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Misery over road that never was; Plans forced family to sell blighted mansion.

The former owner of a 17th century Midland mansion set in 28 acres of countryside told yesterday of his family's misery when a motorway that was never built forced them to move out.

Grade II-listed Bradford House in Belbroughton, Worcs, is expected to be sold for about pounds 800,000 this week, six years after Mr Roger Kendrick, his wife and three children sold up because they feared their lives would be ruined by the proposed Weste rn Orbital Route, which would have crossed their land.

But the pounds 500million road, which would have linked the M42 near Bromsgrove with the M6 north of Wolverhampton, was scrapped by the Government in its roads review in 1996.

Mr Kendrick, senior partner in Stourbridge solicitors' firm Wall, James and Davies, said: "It was a rotten time. When I painted the house or mowed the lawn I felt it was a waste of time, because it would all be blighted by the road.

"My children were especially sad to leave."

After moving from their home of ten years, the family had settled in Great Witley near Stourport when the Government announced it was scrapping the road, which was planned to skirt the congested junction where the M5 meets the M6.

"We wouldn't have left the house if it hadn't been for the road and and it makes me more angry that the road was just scrapped," said Mr Kendrick.

"But we were one of the lucky ones, because we were able to prove our house would be blighted.

"I know of elderly residents in Belbroughton who were terribly upset because they believed the Western Orbital was going to spoil their lives, but they did not qualify for blight status.

"Most have sweated it out and stayed."

Mr Kendrick sold Bradford House to the Department of Transport under the statutory blight scheme in 1992.

He refused to reveal how much he received for the house, but it is believed the entire package was worth about pounds 1million, including expenses for resettlement.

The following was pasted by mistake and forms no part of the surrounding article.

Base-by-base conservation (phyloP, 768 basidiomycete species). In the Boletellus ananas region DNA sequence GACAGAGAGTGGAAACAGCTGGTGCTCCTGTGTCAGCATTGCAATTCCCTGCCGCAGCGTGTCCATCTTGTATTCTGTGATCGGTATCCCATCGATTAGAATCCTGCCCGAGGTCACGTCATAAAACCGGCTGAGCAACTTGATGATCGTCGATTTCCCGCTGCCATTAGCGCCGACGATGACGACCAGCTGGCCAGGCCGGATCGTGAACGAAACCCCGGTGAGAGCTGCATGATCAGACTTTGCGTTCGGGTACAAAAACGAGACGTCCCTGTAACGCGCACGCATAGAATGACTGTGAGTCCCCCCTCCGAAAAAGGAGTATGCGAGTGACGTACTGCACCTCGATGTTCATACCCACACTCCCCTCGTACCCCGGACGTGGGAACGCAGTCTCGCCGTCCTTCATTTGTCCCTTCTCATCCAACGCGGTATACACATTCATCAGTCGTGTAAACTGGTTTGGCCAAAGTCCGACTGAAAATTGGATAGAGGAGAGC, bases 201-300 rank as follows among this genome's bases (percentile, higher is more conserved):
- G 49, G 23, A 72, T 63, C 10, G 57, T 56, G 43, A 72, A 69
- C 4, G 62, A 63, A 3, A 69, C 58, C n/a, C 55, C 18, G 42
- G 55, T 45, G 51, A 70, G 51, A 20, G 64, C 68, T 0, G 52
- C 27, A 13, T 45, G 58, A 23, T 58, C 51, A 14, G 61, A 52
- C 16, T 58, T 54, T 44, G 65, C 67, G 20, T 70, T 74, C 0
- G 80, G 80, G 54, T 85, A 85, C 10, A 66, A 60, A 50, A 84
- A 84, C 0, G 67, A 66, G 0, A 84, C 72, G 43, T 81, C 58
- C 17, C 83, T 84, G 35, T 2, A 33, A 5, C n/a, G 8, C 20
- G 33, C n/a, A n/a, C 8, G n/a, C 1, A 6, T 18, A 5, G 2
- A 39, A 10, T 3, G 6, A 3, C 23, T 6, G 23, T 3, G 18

Bradford House was one of about 50 houses along the proposed 37-mile route of the WOR which were bought by the Government at open market prices for millions of pounds when their owners successfully served blight notices, providing legal proof that the ro ad would ruin their lives.

The Government offered all their former owners the chance to buy them back after it was decided the WOR was being abandoned.

Mr Kendrick went to look at his former home earlier this year. He said: "I found it quite depressing. The house had deteriorated and the gardens, which we used to spend ten hours a week keeping in order, were overgrown.

"My daughter, Lucy, who is now 17, especially wanted to move back. But we have a lovely house now, so I declined to buy it back."

Bradford House was owned in the 1700s by the Penn family, founders of the American state of Pennsylvania.

The site of the house was first mentioned in the reign of Edward I in 1274 when its owner was a defendant in a legal action for obstructing the highway at Belbroughton.

The sale is being handled on behalf of the Highways Agency by Hagley-based estate agents Walton & Hipkiss.

Mr John Hipkiss, of the firm, said he expected to complete a sale this week near the asking price of pounds 825,000.

The chairwoman of Belbroughton parish council, Mrs Jean Griffiths, who led the Go Green campaign to fight the WOR, said the proposed road drastically affected the village even though the bulldozers never moved in.

"I am certain that many people would not have sold had it not been for the motorway and many people lived too far from the road to be eligible for compensation, even though their lives would also have been blighted."

A Highways Agency spokesman said the prices paid for properties under the blight scheme were confidential. He said they would have been offered for sale back to their former owners at "current market prices".
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Publication:The Birmingham Post (England)
Date:Sep 8, 1998
Words:671
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